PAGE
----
by Bill McBride on 1/12/2010 10:00:00 AM
Tuesday, January 12, 2010
From the BLS: Job Openings and Labor Turnover Summary
There were 2.4 million job openings on the last business day of November 2009, the U.S. Bureau of Labor Statistics reported today. The job openings rate was little changed over the month at 1.8 percent. The openings rate has held relatively steady since March 2009. The hires rate (3.2 percent) and the separations rate (3.3 percent) were essentially unchanged in November.Note: The difference between JOLTS hires and separations is similar to the CES (payroll survey) net jobs headline numbers. Remember the CES (Current Employment Statistics, payroll survey) is for positions, the CPS (Current Population Survey, commonly called the household survey) is for people. See Jobs and the Unemployment Rate for a comparison of the two surveys.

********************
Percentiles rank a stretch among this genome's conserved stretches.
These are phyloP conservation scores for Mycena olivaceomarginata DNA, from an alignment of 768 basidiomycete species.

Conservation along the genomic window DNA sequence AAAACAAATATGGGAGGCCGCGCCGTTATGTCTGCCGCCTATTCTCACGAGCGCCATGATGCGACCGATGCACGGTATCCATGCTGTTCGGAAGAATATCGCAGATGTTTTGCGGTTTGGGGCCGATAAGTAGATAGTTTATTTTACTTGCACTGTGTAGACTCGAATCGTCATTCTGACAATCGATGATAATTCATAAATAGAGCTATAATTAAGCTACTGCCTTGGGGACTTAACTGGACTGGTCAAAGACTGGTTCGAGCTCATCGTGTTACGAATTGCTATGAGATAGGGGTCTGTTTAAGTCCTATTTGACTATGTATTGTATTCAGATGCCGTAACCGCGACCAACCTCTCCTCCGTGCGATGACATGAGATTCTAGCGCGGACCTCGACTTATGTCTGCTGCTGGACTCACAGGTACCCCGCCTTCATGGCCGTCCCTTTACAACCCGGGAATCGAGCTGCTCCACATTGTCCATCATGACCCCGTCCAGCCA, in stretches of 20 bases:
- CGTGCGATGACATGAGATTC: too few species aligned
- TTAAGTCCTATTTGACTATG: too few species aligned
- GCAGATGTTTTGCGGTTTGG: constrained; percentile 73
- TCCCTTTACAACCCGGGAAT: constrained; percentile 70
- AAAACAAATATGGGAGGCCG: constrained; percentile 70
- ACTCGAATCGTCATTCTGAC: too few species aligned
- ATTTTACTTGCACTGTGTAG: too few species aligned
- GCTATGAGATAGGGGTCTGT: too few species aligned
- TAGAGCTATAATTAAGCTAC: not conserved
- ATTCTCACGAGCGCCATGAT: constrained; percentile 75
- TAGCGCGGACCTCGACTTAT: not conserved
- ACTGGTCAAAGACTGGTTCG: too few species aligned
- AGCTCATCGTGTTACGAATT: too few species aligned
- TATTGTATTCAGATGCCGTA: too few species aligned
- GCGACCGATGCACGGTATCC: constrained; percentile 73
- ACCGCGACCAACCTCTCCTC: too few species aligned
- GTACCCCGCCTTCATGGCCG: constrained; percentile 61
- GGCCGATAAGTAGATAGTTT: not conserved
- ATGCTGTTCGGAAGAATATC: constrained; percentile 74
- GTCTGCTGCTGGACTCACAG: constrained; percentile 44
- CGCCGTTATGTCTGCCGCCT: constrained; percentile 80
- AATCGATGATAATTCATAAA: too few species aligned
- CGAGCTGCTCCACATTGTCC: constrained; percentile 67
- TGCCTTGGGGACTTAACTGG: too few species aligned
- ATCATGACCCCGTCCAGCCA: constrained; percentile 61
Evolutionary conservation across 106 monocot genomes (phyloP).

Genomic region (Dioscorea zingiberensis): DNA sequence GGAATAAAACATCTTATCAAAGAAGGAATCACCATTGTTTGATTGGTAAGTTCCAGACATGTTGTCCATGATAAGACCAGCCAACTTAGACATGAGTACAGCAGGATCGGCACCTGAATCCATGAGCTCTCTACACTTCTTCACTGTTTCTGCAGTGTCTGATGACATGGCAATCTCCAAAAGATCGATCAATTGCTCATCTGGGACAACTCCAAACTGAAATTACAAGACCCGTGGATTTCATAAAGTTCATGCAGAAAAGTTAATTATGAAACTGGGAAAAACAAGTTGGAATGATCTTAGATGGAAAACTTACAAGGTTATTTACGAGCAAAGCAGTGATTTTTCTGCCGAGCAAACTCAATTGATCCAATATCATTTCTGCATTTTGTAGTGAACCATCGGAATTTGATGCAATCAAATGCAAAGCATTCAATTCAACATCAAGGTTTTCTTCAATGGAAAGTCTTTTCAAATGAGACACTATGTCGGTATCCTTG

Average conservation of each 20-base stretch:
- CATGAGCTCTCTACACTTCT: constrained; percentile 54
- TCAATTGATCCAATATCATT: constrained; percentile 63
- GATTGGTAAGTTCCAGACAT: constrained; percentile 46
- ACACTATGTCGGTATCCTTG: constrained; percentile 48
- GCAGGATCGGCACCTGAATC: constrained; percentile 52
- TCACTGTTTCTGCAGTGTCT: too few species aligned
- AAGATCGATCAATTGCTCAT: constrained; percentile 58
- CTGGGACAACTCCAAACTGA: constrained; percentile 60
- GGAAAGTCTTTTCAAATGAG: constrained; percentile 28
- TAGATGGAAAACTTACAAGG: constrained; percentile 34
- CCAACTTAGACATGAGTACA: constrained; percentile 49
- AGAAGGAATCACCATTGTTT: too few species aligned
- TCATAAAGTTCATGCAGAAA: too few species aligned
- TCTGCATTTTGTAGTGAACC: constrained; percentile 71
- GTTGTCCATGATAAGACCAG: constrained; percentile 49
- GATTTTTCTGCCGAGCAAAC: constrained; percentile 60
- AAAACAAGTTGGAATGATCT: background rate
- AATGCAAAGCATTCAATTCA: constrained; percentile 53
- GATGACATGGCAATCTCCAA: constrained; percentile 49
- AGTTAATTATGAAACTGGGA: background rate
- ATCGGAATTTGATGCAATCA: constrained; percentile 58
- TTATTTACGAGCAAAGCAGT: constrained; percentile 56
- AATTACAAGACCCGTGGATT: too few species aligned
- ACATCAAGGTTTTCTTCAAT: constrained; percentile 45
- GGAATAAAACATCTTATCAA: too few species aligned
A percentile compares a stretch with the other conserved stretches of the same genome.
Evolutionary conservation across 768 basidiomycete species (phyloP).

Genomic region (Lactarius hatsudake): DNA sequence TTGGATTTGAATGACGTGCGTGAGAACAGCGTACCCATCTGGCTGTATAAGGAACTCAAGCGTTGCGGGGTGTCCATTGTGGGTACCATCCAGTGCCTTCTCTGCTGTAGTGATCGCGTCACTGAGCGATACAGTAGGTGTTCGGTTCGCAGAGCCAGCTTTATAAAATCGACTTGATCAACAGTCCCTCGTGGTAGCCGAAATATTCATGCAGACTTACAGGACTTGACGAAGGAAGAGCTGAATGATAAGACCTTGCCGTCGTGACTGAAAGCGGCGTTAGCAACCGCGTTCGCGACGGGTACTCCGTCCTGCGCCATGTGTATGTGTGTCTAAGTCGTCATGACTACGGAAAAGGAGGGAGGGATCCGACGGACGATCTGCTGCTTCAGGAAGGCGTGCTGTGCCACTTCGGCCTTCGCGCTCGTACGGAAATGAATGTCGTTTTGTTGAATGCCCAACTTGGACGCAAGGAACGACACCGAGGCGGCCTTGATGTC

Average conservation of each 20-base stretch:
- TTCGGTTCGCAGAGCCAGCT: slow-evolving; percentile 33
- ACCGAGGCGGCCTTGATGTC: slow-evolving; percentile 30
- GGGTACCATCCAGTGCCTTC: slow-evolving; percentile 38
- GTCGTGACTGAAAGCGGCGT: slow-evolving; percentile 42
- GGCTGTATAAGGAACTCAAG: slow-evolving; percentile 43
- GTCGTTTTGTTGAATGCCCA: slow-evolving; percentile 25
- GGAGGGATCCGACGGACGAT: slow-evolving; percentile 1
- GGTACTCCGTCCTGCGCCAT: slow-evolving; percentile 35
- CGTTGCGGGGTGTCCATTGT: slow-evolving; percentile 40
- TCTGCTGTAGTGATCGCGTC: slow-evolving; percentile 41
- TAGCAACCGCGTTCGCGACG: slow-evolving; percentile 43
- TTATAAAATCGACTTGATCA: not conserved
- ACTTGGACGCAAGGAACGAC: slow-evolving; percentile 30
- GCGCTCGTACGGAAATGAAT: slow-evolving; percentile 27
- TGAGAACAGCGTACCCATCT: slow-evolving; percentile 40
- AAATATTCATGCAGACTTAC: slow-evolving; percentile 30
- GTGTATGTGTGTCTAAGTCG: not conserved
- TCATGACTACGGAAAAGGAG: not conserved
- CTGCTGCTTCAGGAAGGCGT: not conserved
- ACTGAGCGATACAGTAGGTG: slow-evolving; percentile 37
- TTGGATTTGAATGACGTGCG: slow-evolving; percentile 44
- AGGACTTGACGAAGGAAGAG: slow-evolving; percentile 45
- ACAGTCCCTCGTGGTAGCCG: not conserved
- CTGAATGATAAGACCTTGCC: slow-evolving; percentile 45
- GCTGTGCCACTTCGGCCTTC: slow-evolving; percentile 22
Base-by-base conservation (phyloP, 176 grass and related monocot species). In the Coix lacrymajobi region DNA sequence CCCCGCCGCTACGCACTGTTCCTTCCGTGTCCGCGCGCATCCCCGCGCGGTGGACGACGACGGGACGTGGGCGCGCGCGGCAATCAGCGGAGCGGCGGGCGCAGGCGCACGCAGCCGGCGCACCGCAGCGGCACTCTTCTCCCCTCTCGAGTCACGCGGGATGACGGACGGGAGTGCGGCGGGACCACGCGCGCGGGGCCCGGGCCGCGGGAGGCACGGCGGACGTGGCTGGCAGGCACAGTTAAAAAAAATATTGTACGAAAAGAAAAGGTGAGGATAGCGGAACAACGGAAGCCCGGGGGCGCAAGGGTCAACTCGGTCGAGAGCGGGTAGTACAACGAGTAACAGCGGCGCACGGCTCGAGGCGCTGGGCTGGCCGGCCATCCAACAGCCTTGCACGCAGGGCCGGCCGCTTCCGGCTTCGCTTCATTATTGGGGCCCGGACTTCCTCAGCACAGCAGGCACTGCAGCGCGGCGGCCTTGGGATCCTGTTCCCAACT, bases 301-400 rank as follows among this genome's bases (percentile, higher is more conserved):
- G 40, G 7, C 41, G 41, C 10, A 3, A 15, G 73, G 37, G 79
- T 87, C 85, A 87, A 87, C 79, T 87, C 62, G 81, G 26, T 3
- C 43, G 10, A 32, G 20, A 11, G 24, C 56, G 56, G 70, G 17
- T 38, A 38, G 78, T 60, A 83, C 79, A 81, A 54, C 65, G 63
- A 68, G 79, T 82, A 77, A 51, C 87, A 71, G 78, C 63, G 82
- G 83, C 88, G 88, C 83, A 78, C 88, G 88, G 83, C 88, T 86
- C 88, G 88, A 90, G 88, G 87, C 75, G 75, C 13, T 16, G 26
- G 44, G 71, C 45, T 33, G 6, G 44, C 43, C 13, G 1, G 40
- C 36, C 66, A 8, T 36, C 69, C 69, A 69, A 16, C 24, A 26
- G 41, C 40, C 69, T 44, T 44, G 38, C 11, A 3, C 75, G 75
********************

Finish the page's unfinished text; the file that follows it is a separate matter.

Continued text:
The following graph shows job openings (yellow line), hires (purple Line), Quits (light blue bars) and Layoff, Discharges and other (red bars) from the JOLTS. Red and light blue added together equals total separations.
Unfortunately this is a new series and only started in December 2000.
Click on graph for larger image in new window.
Notice that hires (purple line) and separations (red and light blue together) are pretty close each month. When the purple line is above total separations, the economy is adding net jobs, when the blue line is below total separations, the economy is losing net jobs.
According to the JOLTS report, there were 4.176 million hires in November, and 4.340 million separations, or 164 thousand net jobs lost. The comparable CES report showed a gain of 4 thousand jobs in November (after revisions).
Openings near a series low can't be a positive sign. Separations have declined sharply, but hiring has not picked up. This also suggests that eventually (possibly when the March 2010 benchmark revision is announced in Feb 2011), the November net change in employment will be revised down.
Posted by Bill McBride on 1/12/2010 10:00:00 AM